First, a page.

If your child already has the specific imaging tests done, they will be seen in the pediatric neurosurgery clinic.
Expect to talk about your child’s condition and corrective treatments. If surgery is the best treatment option, you will meet with the pediatric neurosurgeon and decide when the proper time is to schedule it.
Neurosurgery can be just as scary for your family as it is for your child. Your skilled, experienced neurosurgeon will use the most current endoscopic minimally invasive techniques whenever possible.
The benefits of less invasive surgery include a shorter hospital stay, smaller incisions and better outcomes.
University Children’s Health offers specialized traditional and minimally invasive neurosurgeries such as:
- Craniosynostosis surgery
- Cerebrospinal diversion (shunt versus endoscopic procedure) to drain fluid build-up from around the brain and spinal cord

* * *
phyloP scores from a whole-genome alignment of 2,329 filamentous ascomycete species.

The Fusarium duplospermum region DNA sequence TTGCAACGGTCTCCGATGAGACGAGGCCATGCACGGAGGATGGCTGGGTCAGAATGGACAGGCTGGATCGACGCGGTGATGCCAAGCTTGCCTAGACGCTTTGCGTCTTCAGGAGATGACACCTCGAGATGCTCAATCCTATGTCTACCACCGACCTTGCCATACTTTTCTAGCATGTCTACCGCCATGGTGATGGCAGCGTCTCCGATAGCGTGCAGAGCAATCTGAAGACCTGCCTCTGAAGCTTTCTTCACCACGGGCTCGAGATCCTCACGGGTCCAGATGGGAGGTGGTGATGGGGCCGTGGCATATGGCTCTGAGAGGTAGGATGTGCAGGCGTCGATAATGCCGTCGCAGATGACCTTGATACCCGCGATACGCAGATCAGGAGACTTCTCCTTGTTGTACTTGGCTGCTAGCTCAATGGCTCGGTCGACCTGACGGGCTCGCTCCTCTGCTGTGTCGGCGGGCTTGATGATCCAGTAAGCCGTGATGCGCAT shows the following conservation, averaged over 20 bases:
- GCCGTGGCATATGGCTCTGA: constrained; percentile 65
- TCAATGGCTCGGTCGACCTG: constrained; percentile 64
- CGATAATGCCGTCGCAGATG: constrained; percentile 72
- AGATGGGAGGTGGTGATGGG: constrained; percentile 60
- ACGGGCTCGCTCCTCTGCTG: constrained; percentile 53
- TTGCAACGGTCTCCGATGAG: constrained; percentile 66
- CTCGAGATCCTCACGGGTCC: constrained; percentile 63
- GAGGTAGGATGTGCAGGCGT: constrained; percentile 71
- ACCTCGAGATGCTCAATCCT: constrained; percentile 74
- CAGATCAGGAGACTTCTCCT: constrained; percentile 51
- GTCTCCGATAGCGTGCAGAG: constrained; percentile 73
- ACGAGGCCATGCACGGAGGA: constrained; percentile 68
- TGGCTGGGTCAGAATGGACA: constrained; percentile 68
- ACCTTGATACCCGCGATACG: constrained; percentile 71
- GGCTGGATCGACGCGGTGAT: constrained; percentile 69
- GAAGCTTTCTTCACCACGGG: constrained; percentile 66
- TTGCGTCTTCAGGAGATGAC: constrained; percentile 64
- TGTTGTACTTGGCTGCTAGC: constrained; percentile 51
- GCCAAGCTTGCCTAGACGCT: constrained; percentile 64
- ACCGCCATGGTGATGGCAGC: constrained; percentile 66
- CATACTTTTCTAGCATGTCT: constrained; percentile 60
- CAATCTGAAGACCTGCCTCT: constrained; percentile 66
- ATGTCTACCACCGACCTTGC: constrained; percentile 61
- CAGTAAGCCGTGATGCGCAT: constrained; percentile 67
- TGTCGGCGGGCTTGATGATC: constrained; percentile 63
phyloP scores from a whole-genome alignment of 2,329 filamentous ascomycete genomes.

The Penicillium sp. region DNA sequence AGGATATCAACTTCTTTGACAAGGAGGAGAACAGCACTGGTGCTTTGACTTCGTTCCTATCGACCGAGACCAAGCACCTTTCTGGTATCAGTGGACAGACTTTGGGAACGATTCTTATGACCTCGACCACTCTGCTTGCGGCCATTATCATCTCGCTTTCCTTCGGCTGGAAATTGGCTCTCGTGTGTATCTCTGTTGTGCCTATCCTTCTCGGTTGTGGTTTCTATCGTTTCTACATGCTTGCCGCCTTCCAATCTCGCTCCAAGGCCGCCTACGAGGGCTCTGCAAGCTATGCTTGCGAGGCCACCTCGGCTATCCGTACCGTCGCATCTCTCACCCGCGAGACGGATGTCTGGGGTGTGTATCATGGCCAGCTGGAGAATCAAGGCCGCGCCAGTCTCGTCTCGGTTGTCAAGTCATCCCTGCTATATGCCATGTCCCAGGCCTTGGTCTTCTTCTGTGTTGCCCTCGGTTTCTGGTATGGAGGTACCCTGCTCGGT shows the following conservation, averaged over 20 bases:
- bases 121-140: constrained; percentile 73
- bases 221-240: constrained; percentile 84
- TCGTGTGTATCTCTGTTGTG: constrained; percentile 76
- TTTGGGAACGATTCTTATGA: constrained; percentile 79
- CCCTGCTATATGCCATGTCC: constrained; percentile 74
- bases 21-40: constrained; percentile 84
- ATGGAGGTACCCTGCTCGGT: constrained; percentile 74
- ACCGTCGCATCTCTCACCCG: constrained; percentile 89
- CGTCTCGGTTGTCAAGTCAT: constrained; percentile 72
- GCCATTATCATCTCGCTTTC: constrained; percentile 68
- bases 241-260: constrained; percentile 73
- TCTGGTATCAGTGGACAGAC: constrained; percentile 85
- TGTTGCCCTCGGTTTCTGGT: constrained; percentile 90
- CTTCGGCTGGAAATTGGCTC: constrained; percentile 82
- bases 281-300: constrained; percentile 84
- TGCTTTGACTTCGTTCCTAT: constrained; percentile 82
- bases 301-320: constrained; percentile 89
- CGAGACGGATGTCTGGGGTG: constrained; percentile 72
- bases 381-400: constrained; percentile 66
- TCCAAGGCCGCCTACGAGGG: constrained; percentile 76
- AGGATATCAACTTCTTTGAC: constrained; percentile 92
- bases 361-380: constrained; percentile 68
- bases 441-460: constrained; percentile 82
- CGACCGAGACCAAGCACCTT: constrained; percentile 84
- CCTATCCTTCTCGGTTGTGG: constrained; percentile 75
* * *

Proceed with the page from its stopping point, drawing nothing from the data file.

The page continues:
- Spasticity surgery to place a pump to release medication into the spinal fluid or separate nerve roots to stop spasticity or selective dorsal rhizotomy I surgery
- Chiari decompression removes bone and reduces pressure on the brain and spinal cord and restores fluid flow
- Cyst fenestrations make an opening in the cyst to drain fluid or place a shunt
- Tethered cord surgery to release the attached spinal cord within the spinal canal and surrounding tissues
- Trauma surgery reconstructs or corrects sudden brain and spine injuries
- Tumor resection surgically removes all or part of a tumor in the brain or spinal cord
Advanced Virtual Surgical Planning
Our pediatric neurosurgeons use computerized virtual planning systems (VSP) to combine imaging scans and make 3D models of your child’s head. These models guide precise surgeries in the operating room. That means your child will have a shorter operation and a more predictable outcome. This technique is used for complex cranial vault reconstruction surgeries.
After neurosurgery, your child will have routine follow-up care in the pediatric neurosurgery clinic to ensure healing and recovery are going well. Your doctor may recommend rehabilitation therapies for your child to manage symptoms, improve quality of life or fully recover.
Your doctor may also advise other follow-up care depending on your child's condition.